I hope Pushnote keeps improving, but for now I have too many other things to follow to use it.

 

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Learning to catalogue in 2010-11

The following post is my contribution to issue 163 of Catalogue & Index, a publication for members of CILIP’s Cataloguing and Indexing group. It’s a particularly timely issue about RDA and I’m honoured to be included. My piece provides the student perspective to accompany Anne Welsh’s article about teaching RDA. Do check it out if you can!

 

Elaine Sanchez recently released the comments from her survey, “Your feelings about your cataloging (metadata) profession”(2011). Questions about training were included and responses revealed the variety of ways in which cataloguers learned to excel at their jobs. Many mention the importance of mentoring, but the response that best summed up my thoughts on learning to catalogue was that which refers to learning cataloguing as an “apprenticeship process.” I love the phrase‟s association with craftsmanship, and how it also emphasizes the different steps in learning to catalogue. There is independent theoretical study, on-the-job practical training, and independent work. Though the last stage is theoretically independent, in reality it still involves a great deal of discussion and working with others in person or via listservs. Though I am still mastering cataloguing as a craft, I hope my experiences of learning to catalogue are illustrative of the steps and teaching methods encountered by many.
Some of my colleagues came across cataloguing while doing traineeships, but my first encounter with cataloguing was deliberate. I had missed the deadline for library school applications, but I was still able to take individual classes at the University of Missouri, near where I lived at the time. Being naturally drawn to detail and knowing cataloguing was a valuable skill, I opted for a cataloguing class. The class had both theoretical and practical content. While I now appreciate the thoroughness of this approach, it was overwhelming at the time. I kept getting caught up in jargon and, though I was creating dummy records each week, it was hard for me to see how theory related to the records I was creating, apart from punctuation. The sense of achievement that came when I got an A is what made me decide to continue my cataloguing education when I finally began my MA.
UCL, with a required cataloguing module as well as an optional advanced module, was the obvious choice for me. I started in September and was thrown into cataloguing right away. The best part of the cataloguing modules was the theoretical knowledge they provided. Even the basic cataloguing module had sessions on RDA, and the final assignment was to create my own cataloguing policy for a subject field of my choice. It was a daunting task, but class discussions of AACR2 and RDA provided the background knowledge I needed to identify strengths and weaknesses of AACR2. It is easy to see how this encouragement to think critically about the principles of cataloguing will benefit my career, whether I am working as a cataloguer or just talking to practicing cataloguers about their work. I also opted to take historical bibliography, which introduced me to the basics of DCRMB.
However, practical cataloguing and on-the-job training have been equally significant for me. As part of my course, I did a brief placement at Kew Gardens. I gained a lot of confidence from just that one fortnight of cataloguing books, pamphlets and serials with a small team of experienced cataloguers. I also felt comfortable in the knowledge that I would soon be getting more experience cataloguing; I had already spoken to my lecturer about volunteering. The libraries I had previously worked at in the United States seldom accepted volunteers, and I was unsure of how to go about finding a volunteer cataloguing position. I was delighted to hear that the Paul Hamlyn Library was actively seeking volunteers, so I contacted the British Museum and spent several months cataloguing there. Paul Hamlyn has a wonderful collection and the experience showed me some of the challenges I might face as a professional cataloguer. For example, running into realia in a museum setting felt quite different from cataloguing examples in class. Luckily I was quite familiar with AACR2 and able to find answers to my many questions using it and the museum‟s local guides. Perhaps what I learned most at Paul Hamlyn was how to trust my instincts. This is something that really cannot be taught in library school; it only comes with a lot of practice and encouragement from other professionals.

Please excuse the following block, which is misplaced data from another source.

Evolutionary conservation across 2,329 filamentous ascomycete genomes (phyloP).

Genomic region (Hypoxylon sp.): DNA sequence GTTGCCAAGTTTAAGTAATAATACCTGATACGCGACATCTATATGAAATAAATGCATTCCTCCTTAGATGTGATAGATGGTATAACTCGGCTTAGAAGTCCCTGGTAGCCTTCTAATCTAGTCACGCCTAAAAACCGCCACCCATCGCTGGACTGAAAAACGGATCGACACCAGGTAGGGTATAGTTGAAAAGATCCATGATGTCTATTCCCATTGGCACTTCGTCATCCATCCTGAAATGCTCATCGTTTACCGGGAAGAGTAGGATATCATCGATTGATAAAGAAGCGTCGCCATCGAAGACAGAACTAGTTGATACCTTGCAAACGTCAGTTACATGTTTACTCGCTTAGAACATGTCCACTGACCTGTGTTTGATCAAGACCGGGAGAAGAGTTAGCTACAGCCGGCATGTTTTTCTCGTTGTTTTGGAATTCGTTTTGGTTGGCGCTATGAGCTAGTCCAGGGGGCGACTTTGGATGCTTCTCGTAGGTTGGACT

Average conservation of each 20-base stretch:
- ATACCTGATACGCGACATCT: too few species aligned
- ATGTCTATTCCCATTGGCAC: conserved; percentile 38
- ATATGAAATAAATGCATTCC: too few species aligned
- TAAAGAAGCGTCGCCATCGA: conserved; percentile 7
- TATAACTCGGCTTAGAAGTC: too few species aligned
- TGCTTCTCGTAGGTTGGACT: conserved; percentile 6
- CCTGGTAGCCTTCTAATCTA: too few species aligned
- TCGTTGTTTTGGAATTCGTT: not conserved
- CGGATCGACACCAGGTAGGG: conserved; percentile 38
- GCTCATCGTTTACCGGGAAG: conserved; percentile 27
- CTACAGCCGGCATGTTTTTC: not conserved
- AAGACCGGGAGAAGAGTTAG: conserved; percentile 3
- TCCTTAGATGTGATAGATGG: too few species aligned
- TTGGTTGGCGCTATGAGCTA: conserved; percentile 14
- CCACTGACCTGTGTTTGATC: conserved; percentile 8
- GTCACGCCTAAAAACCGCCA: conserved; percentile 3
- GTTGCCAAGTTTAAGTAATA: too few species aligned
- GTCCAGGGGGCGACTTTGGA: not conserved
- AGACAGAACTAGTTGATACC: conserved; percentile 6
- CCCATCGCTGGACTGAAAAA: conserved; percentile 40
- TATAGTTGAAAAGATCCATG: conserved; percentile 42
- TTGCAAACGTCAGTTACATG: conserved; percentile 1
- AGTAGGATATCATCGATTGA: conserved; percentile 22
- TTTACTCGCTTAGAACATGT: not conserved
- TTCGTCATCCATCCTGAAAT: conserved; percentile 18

I noticed early in my cataloguing education that it was very awkward to create records for electronic resources using AACR2 and MARC21. My professor did mention a new standard, RDA, was being tested to address this, but I didn‟t really learn much about it until I started at UCL. Its use of FRBR terms was quite intimidating until I realized that it represented a completely different approach to cataloguing. RDA emphasizes users‟ needs. The changes in standards (the dismissal of both AACR2 and MARC21) will transform catalogues. It is an exciting time to become a cataloguer, but I am glad I was taught theory and encouraged to think critically. Even though standards will change radically during my cataloguing career, I will still be expected to find solutions to cataloguing problems; I would never feel confident doing that without understanding what lies behind standards.
What has struck me most about the process of learning to catalogue is that, like all crafts, it is hard work. As a young librarian cataloguing education was something I had to actively seek. I have now taken three cataloguing classes and have some cataloguing experience in the real world under my belt, I still find that cataloguing requires a lot of dedication. It is a changing field and there is always more to learn. I always seem to think of more questions about cataloguing when I am actually doing it. Nonetheless, my various learning experiences have made me a confident cataloguer who is comfortable consulting cataloguing resources and making decisions… even at my current stage in the apprenticeship process!
Reference

Sanchez, E. (2011) Your comments about your cataloging (metadata) profession. AUTOCAT, 19 May, http://comments.gmane.org/gmane.education.libraries.autocat/39146